Research Grant

[Cite as]

Researchers: Prof Andrew Elefanty (Principal investigator) ,  Prof Leonard Harrison Prof Martin Pera

Brief description They aim to create insulin-secreting B cells by identifying their progenitor cells and the moleculaes normally required for their development, in order to restore B-cell function in the people with type 1 diabetes. Mouse and human multipotent embryonic stem (ES) cells and fetal mouse panceas and adult pancreas duct cells will be used as sources of progenitor B cells. Comparative studies will provide a more complete picture of human B-cell ontogeny. Culture systems developed for ES cells-embryoid bodies (EB) - EB-derived cells, fetal pancreas and adult pancreas duct cells, will be employed to screen for and identify novel growth-differentiation factors and to optimise parameters for creating B cells in vitro or (re) generating B cells in vivo. Genetic constructs allowing regulated expression of fluorescently-tagged marker genes and growth-transcription factors will be introduced into cultured cells or transgenic mice to enable progenitor B cells to be tracked and isolated. Progenitor B cells will be typed with panels of known novel markers molecules at the gene and protein level, and gene expression profiles of tissue yielding B cells will be analysed across time to reveal further candidate markers. Molecules and methods effective in mouse systems will be applied to human ES cell-derived or pancreatic duct cells. The capacity to progenitor cells or insulin-secreting cells to ameliorate diabetes when transplanted into the testis, under the kidney capsule or into the pancreas of mouse models would represent proof-of-concept. Functional B cells derived from human ERS cells or pancreas duct cells, or growth factors that regenerate B cells in vivo, could together with appropriate immunotherapy restore B-cell function in people with type 1 diabetes.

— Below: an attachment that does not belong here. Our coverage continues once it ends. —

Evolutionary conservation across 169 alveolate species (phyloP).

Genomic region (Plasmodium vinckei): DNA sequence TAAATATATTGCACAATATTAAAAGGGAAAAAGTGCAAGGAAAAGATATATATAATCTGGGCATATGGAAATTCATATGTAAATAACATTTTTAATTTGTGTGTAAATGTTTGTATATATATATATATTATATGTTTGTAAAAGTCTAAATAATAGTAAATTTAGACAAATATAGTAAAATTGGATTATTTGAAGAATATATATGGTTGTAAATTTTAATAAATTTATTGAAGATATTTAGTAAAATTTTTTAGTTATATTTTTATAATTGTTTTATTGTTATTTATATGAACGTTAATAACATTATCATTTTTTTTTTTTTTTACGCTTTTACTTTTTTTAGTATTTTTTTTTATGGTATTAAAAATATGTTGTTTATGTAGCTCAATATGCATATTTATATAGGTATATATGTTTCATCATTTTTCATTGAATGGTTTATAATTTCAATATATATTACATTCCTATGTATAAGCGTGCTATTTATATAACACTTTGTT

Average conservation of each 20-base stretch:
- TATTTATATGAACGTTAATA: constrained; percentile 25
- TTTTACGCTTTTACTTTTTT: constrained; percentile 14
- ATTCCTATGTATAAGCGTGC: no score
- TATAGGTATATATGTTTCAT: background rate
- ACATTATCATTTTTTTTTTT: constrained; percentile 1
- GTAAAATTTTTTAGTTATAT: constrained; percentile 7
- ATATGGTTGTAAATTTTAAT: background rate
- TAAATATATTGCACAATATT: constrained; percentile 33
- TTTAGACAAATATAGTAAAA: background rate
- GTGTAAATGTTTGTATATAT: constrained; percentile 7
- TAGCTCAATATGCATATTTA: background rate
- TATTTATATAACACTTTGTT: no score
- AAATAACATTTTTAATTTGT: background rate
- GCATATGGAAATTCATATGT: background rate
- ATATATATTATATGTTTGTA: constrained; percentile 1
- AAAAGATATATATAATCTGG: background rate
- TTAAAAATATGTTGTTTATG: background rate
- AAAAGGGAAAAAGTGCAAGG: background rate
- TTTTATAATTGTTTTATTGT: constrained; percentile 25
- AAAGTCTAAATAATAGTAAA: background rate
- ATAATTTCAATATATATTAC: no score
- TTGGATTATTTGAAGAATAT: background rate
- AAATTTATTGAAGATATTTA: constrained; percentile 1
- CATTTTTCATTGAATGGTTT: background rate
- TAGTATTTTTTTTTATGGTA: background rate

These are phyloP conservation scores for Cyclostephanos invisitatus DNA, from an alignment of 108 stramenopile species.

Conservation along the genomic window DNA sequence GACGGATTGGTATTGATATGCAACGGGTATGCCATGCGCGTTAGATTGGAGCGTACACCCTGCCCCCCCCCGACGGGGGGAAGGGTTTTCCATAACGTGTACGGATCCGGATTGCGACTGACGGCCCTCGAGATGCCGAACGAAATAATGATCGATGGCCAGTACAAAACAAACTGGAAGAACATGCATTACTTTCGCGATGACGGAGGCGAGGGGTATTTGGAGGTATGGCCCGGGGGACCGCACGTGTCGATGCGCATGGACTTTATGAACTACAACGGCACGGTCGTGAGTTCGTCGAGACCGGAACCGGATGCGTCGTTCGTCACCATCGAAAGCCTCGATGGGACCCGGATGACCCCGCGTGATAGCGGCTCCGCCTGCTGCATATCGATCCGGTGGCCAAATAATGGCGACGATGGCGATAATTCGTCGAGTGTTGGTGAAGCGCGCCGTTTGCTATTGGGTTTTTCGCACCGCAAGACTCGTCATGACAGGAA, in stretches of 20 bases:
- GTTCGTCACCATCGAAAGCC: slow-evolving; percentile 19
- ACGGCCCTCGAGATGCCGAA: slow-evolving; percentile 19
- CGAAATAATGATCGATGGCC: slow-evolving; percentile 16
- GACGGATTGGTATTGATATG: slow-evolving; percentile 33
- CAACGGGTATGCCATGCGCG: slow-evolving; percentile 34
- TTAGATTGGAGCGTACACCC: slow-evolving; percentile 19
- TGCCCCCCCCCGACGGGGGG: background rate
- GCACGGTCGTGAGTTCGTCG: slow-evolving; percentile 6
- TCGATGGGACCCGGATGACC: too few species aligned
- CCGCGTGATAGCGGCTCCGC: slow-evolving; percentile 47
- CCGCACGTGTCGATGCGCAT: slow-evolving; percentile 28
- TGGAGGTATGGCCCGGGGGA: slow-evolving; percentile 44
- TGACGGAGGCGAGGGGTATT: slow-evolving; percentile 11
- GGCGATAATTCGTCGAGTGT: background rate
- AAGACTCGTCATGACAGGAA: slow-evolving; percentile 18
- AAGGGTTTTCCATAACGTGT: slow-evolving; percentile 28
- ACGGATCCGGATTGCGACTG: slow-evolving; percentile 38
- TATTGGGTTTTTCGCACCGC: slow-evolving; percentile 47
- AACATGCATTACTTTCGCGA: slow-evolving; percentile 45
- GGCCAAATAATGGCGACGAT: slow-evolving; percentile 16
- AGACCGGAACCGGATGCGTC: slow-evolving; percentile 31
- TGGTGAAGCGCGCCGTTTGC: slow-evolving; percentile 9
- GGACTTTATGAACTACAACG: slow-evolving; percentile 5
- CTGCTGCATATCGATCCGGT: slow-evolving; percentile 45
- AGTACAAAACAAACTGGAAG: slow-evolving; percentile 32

Funding Amount $AUD 4,260,000.00

Funding Scheme NHMRC Strategic Awards

Notes Diabetes Collaborative Research Grants

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